Dr. Steve Rintoul - The Great Australian Ocean | Marine Climate Change 2012 | 18.73 min

Climate Change is changing Australia's ocean environment.

Dr. Steve Rintoul
Southern Ocean science

New research by teams of Australian and US scientists has found there has been a massive reduction in the amount of Antarctic Bottom Water found off the coast of Antarctica.

Comparing detailed measurements taken during the Australian Antarctic program’s 2012 Southern Ocean marine science voyage to historical data dating back to 1970, scientists estimate there has been as much as a 60% reduction in the volume of Antarctic Bottom Water, the cold dense water that drives global ocean currents.

In an intensive and arduous 25-day observing program, temperature and salinity samples were collected at 77 sites between Antarctica and Fremantle. Such ship transects provide the only means to detect changes in the deep ocean.

The new measurements, which have not yet been published, suggest the densest waters in the world ocean are gradually disappearing and being replaced by less dense waters.

“The amount of dense Antarctic Bottom Water has contracted each time we’ve measured it since the 1970s,” said Dr Steve Rintoul, the voyage leader and oceanographer with the CSIRO and the Antarctic Climate and Ecosystems CRC. “There is now only about 40% as much dense water present as observed in 1970.”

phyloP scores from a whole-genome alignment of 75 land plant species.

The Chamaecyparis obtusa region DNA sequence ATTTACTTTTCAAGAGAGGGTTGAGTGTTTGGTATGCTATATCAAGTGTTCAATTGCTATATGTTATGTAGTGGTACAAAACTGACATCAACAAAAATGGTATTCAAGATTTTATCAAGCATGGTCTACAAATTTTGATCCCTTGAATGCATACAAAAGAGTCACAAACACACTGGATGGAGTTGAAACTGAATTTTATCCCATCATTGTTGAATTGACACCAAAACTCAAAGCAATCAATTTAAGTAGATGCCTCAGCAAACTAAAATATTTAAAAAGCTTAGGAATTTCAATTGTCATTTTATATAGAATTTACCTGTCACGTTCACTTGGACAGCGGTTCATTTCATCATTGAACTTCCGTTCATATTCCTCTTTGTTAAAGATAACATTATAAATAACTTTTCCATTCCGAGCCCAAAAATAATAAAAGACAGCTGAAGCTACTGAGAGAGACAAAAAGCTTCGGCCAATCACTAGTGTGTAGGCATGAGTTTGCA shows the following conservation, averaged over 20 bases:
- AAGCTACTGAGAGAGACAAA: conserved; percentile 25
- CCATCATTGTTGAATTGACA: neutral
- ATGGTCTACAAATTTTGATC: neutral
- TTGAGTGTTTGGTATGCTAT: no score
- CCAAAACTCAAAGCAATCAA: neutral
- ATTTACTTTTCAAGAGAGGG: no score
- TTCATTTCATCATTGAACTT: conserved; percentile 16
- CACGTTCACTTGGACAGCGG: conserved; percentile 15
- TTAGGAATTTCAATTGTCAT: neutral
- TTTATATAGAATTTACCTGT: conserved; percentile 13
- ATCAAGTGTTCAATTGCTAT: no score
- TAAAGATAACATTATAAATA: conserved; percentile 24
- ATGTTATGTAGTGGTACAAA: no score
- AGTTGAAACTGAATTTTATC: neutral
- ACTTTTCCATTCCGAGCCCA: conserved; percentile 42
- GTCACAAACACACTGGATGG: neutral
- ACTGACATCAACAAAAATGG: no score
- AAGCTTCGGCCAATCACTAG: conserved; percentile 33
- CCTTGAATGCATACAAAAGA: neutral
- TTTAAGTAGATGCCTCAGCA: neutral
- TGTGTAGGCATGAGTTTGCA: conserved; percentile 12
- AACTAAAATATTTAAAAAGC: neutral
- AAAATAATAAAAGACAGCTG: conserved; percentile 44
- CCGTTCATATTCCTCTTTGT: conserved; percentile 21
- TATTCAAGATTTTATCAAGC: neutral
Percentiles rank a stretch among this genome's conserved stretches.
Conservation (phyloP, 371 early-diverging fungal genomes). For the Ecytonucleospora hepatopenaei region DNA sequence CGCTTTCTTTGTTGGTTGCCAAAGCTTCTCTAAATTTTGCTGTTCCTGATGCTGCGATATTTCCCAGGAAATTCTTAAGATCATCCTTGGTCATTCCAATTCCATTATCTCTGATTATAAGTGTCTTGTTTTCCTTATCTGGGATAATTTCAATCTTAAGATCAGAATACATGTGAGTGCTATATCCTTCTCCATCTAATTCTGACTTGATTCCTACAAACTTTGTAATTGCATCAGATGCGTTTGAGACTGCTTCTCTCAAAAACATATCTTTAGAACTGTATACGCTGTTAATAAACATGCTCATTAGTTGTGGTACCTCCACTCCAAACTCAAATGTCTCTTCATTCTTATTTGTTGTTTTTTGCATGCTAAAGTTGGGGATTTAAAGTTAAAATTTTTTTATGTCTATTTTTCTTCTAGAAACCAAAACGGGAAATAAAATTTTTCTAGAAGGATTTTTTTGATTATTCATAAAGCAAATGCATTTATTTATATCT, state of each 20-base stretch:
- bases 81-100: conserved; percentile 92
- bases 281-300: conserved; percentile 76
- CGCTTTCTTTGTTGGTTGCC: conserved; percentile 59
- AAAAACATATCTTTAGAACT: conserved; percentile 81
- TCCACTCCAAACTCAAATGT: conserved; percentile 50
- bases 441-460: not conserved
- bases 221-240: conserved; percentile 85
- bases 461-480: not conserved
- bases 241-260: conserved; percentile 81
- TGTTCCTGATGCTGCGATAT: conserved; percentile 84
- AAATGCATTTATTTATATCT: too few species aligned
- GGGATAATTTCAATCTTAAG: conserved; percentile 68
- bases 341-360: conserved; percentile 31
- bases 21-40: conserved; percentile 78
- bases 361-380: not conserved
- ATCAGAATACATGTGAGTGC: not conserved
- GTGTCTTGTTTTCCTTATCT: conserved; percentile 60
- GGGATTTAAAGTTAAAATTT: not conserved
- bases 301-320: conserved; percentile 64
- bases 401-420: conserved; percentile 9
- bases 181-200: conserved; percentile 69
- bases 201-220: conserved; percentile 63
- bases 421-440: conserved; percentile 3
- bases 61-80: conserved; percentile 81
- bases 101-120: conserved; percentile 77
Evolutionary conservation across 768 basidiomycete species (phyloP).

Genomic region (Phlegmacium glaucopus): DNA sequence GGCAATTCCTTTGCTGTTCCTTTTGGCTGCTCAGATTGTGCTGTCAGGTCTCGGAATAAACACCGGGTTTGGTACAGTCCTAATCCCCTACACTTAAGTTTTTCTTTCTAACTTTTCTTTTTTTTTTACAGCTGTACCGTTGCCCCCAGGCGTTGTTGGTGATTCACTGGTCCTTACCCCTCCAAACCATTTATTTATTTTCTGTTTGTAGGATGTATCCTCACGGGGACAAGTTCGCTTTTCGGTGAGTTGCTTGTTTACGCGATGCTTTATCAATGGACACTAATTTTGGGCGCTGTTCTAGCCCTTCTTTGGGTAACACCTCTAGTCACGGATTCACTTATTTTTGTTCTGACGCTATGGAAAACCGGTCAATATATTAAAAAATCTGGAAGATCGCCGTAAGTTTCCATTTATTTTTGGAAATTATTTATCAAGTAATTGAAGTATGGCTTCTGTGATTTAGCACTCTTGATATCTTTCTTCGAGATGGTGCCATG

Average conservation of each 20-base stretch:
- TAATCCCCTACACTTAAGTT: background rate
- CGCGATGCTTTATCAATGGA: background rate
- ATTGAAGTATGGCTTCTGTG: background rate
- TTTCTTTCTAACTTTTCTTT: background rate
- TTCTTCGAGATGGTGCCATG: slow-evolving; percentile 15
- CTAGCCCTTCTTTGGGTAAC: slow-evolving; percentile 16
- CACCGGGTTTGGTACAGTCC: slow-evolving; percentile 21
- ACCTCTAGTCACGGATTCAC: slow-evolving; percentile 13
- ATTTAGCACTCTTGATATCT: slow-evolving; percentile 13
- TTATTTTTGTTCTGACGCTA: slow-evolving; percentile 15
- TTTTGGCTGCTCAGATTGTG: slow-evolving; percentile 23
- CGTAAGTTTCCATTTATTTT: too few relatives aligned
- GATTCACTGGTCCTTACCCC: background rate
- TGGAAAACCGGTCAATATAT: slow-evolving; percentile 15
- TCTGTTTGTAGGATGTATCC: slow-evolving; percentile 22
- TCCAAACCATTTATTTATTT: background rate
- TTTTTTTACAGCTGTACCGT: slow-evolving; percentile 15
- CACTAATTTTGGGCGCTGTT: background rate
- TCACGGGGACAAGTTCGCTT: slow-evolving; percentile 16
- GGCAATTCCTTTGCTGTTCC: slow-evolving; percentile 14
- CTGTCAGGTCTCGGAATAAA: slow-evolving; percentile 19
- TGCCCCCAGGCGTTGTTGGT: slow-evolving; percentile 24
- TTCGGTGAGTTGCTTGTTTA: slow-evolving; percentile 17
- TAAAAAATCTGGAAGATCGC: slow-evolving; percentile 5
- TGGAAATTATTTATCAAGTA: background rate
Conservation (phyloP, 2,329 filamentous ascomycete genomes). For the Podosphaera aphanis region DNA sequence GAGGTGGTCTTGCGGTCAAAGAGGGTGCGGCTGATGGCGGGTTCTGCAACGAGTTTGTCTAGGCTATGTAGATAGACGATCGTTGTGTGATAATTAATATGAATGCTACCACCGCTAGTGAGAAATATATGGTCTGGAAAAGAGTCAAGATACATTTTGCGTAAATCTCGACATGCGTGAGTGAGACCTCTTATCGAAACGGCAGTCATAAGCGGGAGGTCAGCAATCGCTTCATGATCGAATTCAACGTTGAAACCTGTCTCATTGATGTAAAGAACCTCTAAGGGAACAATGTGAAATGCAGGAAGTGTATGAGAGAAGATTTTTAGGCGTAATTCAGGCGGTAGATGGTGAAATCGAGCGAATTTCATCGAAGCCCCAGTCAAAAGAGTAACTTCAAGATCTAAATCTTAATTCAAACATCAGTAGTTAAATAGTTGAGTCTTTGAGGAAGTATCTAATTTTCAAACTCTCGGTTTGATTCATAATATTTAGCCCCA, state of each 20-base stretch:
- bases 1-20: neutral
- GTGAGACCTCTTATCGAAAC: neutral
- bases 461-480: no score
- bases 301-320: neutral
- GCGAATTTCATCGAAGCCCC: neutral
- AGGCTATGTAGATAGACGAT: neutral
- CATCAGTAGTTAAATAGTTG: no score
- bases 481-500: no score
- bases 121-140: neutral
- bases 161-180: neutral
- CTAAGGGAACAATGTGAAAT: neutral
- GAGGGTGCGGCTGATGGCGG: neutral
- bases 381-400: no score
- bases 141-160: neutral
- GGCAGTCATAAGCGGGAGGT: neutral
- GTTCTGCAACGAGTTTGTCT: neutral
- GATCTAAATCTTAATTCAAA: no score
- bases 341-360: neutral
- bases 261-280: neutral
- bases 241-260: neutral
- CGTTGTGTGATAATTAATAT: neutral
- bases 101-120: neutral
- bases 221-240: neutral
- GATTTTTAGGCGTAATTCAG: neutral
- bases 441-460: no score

The ocean profiles also show that the dense water formed around Antarctica has become less saline since 1970.

“It’s a clear signal to us that the oceans are responding rapidly to variations in climate in polar regions. The sinking of dense water around Antarctica is part of a global pattern of ocean currents that has a strong influence on climate, so evidence that these waters are changing is important,” Dr Rintoul said.

The research was carried out by more than 50 scientists on the Australian Antarctic Division’s research and resupply vessel Aurora Australis, which sailed to Commonwealth Bay, west along the Antarctic coast, and returned into Fremantle.

The Australian Antarctic Division’s Chief Scientist, Dr Nick Gales, said the findings of the oceanographic study are profoundly important.

“Not only will this research improve our understanding of ocean currents, but will also feed into our knowledge of how the Southern Ocean and the Antarctic continent drives the world’s climate processes,” Dr Gales said.

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